Spankers and scuttle-butts
BLUE AT THE MIZZEN by Patrick O'Brian HarperCollins, £16.99, pp. 262
In the course of a peripatetic, not to say profligate, life I have recklessly rid myself of far too many books. For some reason, though, a slim, unopened volume entitled The Origins of Some Naval Terms and Cus- toms (lovingly compiled by a no-nonsense naval uncle of mine after he fell victim to the 'Geddes Axe' in the 1920s) has remained, steadfastly and stubbornly in the best seafaring tradition, on my shelves. Then, the other day, the reason revealed itself: I finally took the plunge into the 'Aubrey/Maturin novels' of the acclaimed author Patrick O'Brian and found myself clutching for definitions of spankers, making the mole, loblolly, futtock-shrouds, fid-plates, chocks, scuttle-butts and so forth — not to mention the title of the latest yarn, which indicates that Captain Jack attains flag rank at last.
While my uncle's invaluable handbook helped me to come to terms with the tech- nicalities, I inevitably felt rather at sea through not having read the previous 19 volumes in this roman fleuve. As the proverbial Irishman observes when asked for directions, 'Well, now, if it were me, I wouldn't be starting from here ...'
Of course, I had been meaning to give O'Brian a go for ages. Fans had urged me along the lines of 'Loving Flashman as you do, you'll lap it up.' I did indeed lap it up, with intense pleasure and profound admi- ration, but the familiar bracketing with George MacDonald Fraser (from the same fortunate stable, incidentally) does not strike me as apt — at least on the flimsy evidence of this fairly uneventful novel which skirts round the revolutionary poli- tics of South America in post-Napoleonic times. There is little in the way of dash or derring-do (doubtless the earlier adven- tures were overflowing with action) and the humour is a long way removed from Flashy's Wodehousian rollicking. Gentle digs at Captain Aubrey's engaging devotion to the pleasures of the table and Dr Maturin's unseaworthy clumsiness yielded smiles rather than belly-laughs. The only time I felt the spirit of Flashy hovering was when the foul-mouthed, pox-ridden but good-hearted Duke of Clarence (later 'the Sailor King' William IV) was sounding off in Black's Club: 'Roger, you whoreson bug- ger, where is that fucking coffee?' Other than on royal lips, though, the f-word is blanked out and, as for the deed itself, for- get it. At the risk of sounding like Canon Throbbing (who complains, in Alan Ben- nett's Habeas Corpus, that 'they always miss out the best bits'), I couldn't help thinking that Dr Maturin, for all his scientific view of anatomy, might have noticed something other than the curve of his fellow botanist Christine Wood's 'long, long legs' when they swim naked in an African swamp.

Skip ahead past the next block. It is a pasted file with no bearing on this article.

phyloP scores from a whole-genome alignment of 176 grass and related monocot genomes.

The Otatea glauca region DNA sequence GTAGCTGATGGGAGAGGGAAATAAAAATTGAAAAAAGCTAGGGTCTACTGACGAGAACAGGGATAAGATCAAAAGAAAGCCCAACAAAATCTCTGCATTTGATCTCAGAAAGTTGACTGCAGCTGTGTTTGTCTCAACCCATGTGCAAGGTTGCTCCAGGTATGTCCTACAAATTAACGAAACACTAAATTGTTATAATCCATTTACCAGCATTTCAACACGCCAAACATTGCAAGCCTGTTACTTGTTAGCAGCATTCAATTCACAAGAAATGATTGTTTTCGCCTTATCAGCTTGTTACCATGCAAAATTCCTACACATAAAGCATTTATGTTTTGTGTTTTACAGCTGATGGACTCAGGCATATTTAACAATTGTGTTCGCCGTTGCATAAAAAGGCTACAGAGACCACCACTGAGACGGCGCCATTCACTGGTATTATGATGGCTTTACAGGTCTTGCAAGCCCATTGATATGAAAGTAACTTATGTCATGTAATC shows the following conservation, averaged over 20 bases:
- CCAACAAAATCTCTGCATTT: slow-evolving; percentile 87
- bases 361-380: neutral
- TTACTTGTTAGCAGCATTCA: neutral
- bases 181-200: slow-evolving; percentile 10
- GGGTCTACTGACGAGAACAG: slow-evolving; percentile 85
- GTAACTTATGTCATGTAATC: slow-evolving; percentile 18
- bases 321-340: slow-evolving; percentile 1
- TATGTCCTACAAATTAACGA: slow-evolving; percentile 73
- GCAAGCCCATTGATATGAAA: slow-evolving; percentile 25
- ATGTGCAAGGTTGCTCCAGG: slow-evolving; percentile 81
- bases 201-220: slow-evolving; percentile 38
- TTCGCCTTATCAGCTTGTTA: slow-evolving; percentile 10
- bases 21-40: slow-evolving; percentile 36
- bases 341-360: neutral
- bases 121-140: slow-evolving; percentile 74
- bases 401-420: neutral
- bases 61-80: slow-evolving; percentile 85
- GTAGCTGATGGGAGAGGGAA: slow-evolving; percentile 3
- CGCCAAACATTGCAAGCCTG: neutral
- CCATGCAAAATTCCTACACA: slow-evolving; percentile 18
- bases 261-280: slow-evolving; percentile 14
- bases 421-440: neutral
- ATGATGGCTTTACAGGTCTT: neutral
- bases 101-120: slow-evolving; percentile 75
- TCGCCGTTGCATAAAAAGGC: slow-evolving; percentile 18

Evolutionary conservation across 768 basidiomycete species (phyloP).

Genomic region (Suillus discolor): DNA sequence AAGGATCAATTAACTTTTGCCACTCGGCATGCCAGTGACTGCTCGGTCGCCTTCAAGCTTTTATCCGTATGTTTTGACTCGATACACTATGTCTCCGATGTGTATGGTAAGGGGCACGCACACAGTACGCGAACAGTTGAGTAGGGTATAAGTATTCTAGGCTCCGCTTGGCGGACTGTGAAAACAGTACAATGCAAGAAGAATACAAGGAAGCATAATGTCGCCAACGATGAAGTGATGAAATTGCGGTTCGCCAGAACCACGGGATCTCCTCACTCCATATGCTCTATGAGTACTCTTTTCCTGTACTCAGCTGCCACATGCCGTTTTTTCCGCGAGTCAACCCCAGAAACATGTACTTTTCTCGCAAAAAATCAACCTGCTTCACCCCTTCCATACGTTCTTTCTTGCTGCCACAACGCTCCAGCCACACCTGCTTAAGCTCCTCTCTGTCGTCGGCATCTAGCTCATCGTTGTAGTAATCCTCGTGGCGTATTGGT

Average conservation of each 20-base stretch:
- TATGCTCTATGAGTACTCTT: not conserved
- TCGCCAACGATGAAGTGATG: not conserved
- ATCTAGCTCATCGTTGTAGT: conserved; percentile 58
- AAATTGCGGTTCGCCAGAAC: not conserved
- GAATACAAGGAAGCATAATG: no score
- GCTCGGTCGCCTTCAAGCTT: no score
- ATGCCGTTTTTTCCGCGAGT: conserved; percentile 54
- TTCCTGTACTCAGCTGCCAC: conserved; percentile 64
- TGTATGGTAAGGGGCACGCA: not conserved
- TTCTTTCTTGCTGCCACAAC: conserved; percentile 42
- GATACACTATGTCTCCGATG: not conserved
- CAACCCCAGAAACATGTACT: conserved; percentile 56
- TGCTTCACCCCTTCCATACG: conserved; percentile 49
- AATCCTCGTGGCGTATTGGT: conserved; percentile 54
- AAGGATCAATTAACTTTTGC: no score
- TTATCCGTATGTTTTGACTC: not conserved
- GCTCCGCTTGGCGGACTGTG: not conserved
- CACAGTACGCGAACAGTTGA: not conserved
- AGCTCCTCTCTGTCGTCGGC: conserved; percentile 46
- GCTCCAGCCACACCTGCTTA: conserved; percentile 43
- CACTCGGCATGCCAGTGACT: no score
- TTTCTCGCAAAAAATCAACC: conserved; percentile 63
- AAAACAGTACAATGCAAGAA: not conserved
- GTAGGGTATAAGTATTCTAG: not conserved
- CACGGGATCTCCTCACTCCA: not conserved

But enough of odious comparisons. Patrick O'Brian writes beautifully in a bewitching style that is all his own. He is a master of measured, beguilingly archaic language that transports you to the early 19th century with consummate ease and confidence. I really didn't mind that not much happens in Blue at the Mizzen — at one stage the doldrums are unashamedly discussed — and was quite content to wal- low in the grace and authority of the descriptive and reflective prose. The asides alone are more than worth the cover price — such as Dr Maturin's observation about juntas:
Quite often those combinations for a com- mon aim bring out the worst in men, they generally having private ends in far greater mass than the common aim.
I am hooked. I long to know more about the mysterious Maturin, the polyglot spy- medic, and his brother Fellow of the Royal Society, bluff Jack Aubrey. I must now begin at the beginning with Master and Commander.
Finally, a word of warning. Do not emu- late the hospital visitor I heard about who presented a recent amputee with an O'Brian novel. This, too, has a vivid ampu- tation scene — straight from the shoulder, in more ways than one.
sauce down the front to get the full effect.'